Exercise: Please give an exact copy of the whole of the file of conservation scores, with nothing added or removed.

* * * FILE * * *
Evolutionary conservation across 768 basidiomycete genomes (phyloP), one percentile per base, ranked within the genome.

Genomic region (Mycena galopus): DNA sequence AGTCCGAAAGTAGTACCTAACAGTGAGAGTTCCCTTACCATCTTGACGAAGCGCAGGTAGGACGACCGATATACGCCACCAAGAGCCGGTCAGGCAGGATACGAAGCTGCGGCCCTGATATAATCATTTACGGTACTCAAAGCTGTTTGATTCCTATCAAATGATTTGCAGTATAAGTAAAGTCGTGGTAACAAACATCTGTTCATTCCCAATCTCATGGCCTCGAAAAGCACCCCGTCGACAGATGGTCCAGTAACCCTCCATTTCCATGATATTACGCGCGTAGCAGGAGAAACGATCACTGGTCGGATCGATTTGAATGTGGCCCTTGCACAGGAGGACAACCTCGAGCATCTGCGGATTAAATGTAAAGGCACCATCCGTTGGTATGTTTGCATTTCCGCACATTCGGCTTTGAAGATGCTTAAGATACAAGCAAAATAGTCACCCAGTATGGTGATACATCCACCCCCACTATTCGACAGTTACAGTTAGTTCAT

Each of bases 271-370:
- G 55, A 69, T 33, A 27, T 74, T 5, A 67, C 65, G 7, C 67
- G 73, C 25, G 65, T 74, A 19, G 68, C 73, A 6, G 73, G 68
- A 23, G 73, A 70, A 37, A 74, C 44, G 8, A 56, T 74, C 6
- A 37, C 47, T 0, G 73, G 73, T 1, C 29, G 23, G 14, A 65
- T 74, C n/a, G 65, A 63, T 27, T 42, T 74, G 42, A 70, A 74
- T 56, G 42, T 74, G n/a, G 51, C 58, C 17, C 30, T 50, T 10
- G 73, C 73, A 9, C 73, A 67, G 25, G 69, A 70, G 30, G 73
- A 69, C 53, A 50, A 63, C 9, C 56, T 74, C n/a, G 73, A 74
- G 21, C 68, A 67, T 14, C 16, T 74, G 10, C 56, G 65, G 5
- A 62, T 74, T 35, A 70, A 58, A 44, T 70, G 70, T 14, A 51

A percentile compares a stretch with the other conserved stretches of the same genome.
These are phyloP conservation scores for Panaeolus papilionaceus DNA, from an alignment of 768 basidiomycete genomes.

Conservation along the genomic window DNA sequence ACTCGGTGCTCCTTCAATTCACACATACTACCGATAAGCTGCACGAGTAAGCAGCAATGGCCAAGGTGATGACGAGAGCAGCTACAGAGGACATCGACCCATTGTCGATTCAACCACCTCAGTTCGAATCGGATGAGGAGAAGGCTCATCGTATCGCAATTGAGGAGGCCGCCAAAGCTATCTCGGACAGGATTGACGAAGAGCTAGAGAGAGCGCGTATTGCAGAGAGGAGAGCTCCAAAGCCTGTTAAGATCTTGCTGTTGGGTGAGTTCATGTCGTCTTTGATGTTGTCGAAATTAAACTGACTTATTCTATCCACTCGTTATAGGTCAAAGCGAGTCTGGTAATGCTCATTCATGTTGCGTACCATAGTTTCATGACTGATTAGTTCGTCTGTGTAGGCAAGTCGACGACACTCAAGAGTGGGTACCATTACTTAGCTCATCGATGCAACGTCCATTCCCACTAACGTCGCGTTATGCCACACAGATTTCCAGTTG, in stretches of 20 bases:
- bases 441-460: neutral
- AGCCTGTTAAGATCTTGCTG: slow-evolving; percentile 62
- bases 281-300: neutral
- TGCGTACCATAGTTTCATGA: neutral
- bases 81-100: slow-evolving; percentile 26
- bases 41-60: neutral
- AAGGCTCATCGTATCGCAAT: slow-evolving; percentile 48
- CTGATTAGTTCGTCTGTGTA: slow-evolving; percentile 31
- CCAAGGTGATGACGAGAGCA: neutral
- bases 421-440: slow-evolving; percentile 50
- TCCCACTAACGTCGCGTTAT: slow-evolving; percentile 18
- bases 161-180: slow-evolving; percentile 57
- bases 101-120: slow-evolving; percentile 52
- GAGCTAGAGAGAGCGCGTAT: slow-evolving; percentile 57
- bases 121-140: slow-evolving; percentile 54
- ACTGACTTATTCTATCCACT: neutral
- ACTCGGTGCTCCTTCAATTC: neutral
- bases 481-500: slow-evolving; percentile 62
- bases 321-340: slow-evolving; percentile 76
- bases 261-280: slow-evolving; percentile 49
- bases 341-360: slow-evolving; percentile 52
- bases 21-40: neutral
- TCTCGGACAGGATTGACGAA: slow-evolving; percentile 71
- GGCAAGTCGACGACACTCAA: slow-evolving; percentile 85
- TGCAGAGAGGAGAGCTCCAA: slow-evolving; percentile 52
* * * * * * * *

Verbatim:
Evolutionary conservation across 768 basidiomycete genomes (phyloP), one percentile per base, ranked within the genome.

Genomic region (Mycena galopus): DNA sequence AGTCCGAAAGTAGTACCTAACAGTGAGAGTTCCCTTACCATCTTGACGAAGCGCAGGTAGGACGACCGATATACGCCACCAAGAGCCGGTCAGGCAGGATACGAAGCTGCGGCCCTGATATAATCATTTACGGTACTCAAAGCTGTTTGATTCCTATCAAATGATTTGCAGTATAAGTAAAGTCGTGGTAACAAACATCTGTTCATTCCCAATCTCATGGCCTCGAAAAGCACCCCGTCGACAGATGGTCCAGTAACCCTCCATTTCCATGATATTACGCGCGTAGCAGGAGAAACGATCACTGGTCGGATCGATTTGAATGTGGCCCTTGCACAGGAGGACAACCTCGAGCATCTGCGGATTAAATGTAAAGGCACCATCCGTTGGTATGTTTGCATTTCCGCACATTCGGCTTTGAAGATGCTTAAGATACAAGCAAAATAGTCACCCAGTATGGTGATACATCCACCCCCACTATTCGACAGTTACAGTTAGTTCAT

Each of bases 271-370:
- G 55, A 69, T 33, A 27, T 74, T 5, A 67, C 65, G 7, C 67
- G 73, C 25, G 65, T 74, A 19, G 68, C 73, A 6, G 73, G 68
- A 23, G 73, A 70, A 37, A 74, C 44, G 8, A 56, T 74, C 6
- A 37, C 47, T 0, G 73, G 73, T 1, C 29, G 23, G 14, A 65
- T 74, C n/a, G 65, A 63, T 27, T 42, T 74, G 42, A 70, A 74
- T 56, G 42, T 74, G n/a, G 51, C 58, C 17, C 30, T 50, T 10
- G 73, C 73, A 9, C 73, A 67, G 25, G 69, A 70, G 30, G 73
- A 69, C 53, A 50, A 63, C 9, C 56, T 74, C n/a, G 73, A 74
- G 21, C 68, A 67, T 14, C 16, T 74, G 10, C 56, G 65, G 5
- A 62, T 74, T 35, A 70, A 58, A 44, T 70, G 70, T 14, A 51

A percentile compares a stretch with the other conserved stretches of the same genome.
These are phyloP conservation scores for Panaeolus papilionaceus DNA, from an alignment of 768 basidiomycete genomes.

Conservation along the genomic window DNA sequence ACTCGGTGCTCCTTCAATTCACACATACTACCGATAAGCTGCACGAGTAAGCAGCAATGGCCAAGGTGATGACGAGAGCAGCTACAGAGGACATCGACCCATTGTCGATTCAACCACCTCAGTTCGAATCGGATGAGGAGAAGGCTCATCGTATCGCAATTGAGGAGGCCGCCAAAGCTATCTCGGACAGGATTGACGAAGAGCTAGAGAGAGCGCGTATTGCAGAGAGGAGAGCTCCAAAGCCTGTTAAGATCTTGCTGTTGGGTGAGTTCATGTCGTCTTTGATGTTGTCGAAATTAAACTGACTTATTCTATCCACTCGTTATAGGTCAAAGCGAGTCTGGTAATGCTCATTCATGTTGCGTACCATAGTTTCATGACTGATTAGTTCGTCTGTGTAGGCAAGTCGACGACACTCAAGAGTGGGTACCATTACTTAGCTCATCGATGCAACGTCCATTCCCACTAACGTCGCGTTATGCCACACAGATTTCCAGTTG, in stretches of 20 bases:
- bases 441-460: neutral
- AGCCTGTTAAGATCTTGCTG: slow-evolving; percentile 62
- bases 281-300: neutral
- TGCGTACCATAGTTTCATGA: neutral
- bases 81-100: slow-evolving; percentile 26
- bases 41-60: neutral
- AAGGCTCATCGTATCGCAAT: slow-evolving; percentile 48
- CTGATTAGTTCGTCTGTGTA: slow-evolving; percentile 31
- CCAAGGTGATGACGAGAGCA: neutral
- bases 421-440: slow-evolving; percentile 50
- TCCCACTAACGTCGCGTTAT: slow-evolving; percentile 18
- bases 161-180: slow-evolving; percentile 57
- bases 101-120: slow-evolving; percentile 52
- GAGCTAGAGAGAGCGCGTAT: slow-evolving; percentile 57
- bases 121-140: slow-evolving; percentile 54
- ACTGACTTATTCTATCCACT: neutral
- ACTCGGTGCTCCTTCAATTC: neutral
- bases 481-500: slow-evolving; percentile 62
- bases 321-340: slow-evolving; percentile 76
- bases 261-280: slow-evolving; percentile 49
- bases 341-360: slow-evolving; percentile 52
- bases 21-40: neutral
- TCTCGGACAGGATTGACGAA: slow-evolving; percentile 71
- GGCAAGTCGACGACACTCAA: slow-evolving; percentile 85
- TGCAGAGAGGAGAGCTCCAA: slow-evolving; percentile 52